Calcification in human intervertebral disc degeneration and scoliosis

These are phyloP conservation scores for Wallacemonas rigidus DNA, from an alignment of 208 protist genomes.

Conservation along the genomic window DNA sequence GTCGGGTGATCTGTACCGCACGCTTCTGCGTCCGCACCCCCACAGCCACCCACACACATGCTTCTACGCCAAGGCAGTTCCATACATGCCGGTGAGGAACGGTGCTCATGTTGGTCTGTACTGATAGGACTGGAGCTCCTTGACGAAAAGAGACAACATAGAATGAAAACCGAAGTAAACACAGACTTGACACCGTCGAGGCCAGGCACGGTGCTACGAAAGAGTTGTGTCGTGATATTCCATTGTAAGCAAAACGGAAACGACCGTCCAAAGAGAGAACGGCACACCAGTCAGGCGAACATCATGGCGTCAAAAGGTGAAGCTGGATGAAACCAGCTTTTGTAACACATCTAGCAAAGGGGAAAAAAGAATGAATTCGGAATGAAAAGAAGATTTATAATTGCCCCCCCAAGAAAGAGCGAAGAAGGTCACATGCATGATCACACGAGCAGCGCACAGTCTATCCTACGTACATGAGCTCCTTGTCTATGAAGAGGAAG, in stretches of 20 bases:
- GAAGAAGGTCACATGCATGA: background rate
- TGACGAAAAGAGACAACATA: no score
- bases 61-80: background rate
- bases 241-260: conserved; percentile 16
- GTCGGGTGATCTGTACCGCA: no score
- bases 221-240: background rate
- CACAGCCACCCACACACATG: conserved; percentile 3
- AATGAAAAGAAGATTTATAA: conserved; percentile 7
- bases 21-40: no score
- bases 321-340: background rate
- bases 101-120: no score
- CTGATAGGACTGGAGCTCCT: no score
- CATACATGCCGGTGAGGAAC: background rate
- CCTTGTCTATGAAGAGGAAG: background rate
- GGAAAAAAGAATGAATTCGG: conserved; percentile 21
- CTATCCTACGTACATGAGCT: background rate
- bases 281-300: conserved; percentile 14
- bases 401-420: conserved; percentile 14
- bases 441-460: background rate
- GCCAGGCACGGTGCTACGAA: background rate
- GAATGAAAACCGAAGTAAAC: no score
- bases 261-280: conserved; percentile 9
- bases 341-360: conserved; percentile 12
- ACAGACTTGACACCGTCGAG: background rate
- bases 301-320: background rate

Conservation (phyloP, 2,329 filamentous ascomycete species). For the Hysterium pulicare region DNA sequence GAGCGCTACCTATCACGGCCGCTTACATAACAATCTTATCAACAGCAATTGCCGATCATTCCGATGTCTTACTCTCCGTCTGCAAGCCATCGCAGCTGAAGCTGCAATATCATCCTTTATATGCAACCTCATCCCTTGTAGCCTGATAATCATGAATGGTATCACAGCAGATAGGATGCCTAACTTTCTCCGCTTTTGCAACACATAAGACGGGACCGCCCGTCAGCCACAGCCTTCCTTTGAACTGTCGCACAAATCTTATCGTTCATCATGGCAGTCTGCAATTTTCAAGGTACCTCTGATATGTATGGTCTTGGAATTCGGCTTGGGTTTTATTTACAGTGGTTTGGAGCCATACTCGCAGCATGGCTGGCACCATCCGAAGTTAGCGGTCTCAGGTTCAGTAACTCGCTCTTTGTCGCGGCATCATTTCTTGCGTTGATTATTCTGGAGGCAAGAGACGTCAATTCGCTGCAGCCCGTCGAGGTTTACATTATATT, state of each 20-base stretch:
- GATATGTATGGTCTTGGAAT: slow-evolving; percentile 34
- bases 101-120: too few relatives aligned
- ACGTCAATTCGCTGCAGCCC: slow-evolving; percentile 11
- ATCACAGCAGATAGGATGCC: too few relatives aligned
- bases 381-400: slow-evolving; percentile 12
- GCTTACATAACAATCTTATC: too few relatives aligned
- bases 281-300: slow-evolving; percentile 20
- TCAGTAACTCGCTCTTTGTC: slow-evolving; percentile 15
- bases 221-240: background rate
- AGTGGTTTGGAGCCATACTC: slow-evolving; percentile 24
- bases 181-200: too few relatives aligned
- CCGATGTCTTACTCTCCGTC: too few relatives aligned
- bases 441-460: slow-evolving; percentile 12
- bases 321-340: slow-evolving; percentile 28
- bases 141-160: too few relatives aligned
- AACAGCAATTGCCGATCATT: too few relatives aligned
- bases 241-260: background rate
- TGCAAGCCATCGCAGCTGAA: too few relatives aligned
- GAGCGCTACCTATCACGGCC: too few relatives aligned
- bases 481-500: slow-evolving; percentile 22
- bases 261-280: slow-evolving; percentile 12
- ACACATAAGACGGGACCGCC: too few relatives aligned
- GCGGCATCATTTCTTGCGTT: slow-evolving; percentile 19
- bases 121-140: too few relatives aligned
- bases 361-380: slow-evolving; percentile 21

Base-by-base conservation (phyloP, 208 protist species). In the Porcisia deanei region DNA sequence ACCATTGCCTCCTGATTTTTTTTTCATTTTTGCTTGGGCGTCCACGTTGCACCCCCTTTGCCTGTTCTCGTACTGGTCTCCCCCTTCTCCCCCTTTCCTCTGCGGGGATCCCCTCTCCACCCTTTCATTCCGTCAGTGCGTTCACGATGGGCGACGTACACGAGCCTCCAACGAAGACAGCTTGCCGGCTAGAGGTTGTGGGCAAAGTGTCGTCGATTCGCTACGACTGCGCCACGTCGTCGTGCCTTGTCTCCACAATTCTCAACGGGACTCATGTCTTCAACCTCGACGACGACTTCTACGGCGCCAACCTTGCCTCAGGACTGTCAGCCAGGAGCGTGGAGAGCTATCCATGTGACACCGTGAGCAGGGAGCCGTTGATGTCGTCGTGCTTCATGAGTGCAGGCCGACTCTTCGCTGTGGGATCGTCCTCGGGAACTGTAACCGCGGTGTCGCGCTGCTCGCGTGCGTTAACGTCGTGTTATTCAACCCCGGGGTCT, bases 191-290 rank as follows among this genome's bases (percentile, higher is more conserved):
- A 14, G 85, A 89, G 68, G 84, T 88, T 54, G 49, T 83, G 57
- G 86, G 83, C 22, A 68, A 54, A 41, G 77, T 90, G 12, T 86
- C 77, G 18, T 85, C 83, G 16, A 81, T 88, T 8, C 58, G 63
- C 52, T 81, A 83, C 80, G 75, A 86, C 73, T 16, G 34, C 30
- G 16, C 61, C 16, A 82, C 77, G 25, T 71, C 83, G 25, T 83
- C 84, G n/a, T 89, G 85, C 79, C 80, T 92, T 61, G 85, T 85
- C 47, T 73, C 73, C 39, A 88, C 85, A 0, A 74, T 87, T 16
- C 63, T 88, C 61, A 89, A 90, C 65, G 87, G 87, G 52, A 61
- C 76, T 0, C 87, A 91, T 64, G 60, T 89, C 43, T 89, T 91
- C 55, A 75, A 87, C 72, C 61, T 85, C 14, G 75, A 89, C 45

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Calcification is a pathological process that may lead to impairment of nutrient supply and disc metabolism in degenerative and scoliotic intervertebral discs (IVDs). The purpose of this study was to assess the calcification potential of IVDs in degenerative disc disease (DDD) and adolescent idiopathic scoliosis (AIS). For this purpose, 34 IVDs from 16 adult patients with DDD and 25 IVDs from 9 adolescent patients with AIS were obtained at surgery. The concave and convex parts of the scoliotic discs were analyzed separately. Von Kossa staining was performed to visualize calcium deposits, while type X collagen (COL X) expression associated with endochondral ossification was measured by immunohistochemistry. Alkaline phosphatase activity and calcium and inorganic phosphate concentrations were used as indicators of calcification potential. Results showed the presence of calcium deposits and COL X in degenerative and scoliotic IVDs, but not in control discs, and the level of the indicators of calcification potential was consistently higher in degenerative and scoliotic discs than in control discs. The results suggest that disc degeneration in adults is associated with ongoing mineral deposition and that mineralization in AIS discs might reflect a premature degenerative process. © 2011 Orthopaedic Research Society Published by Wiley Periodicals, Inc. J Orthop Res 29:1888–1895, 2011

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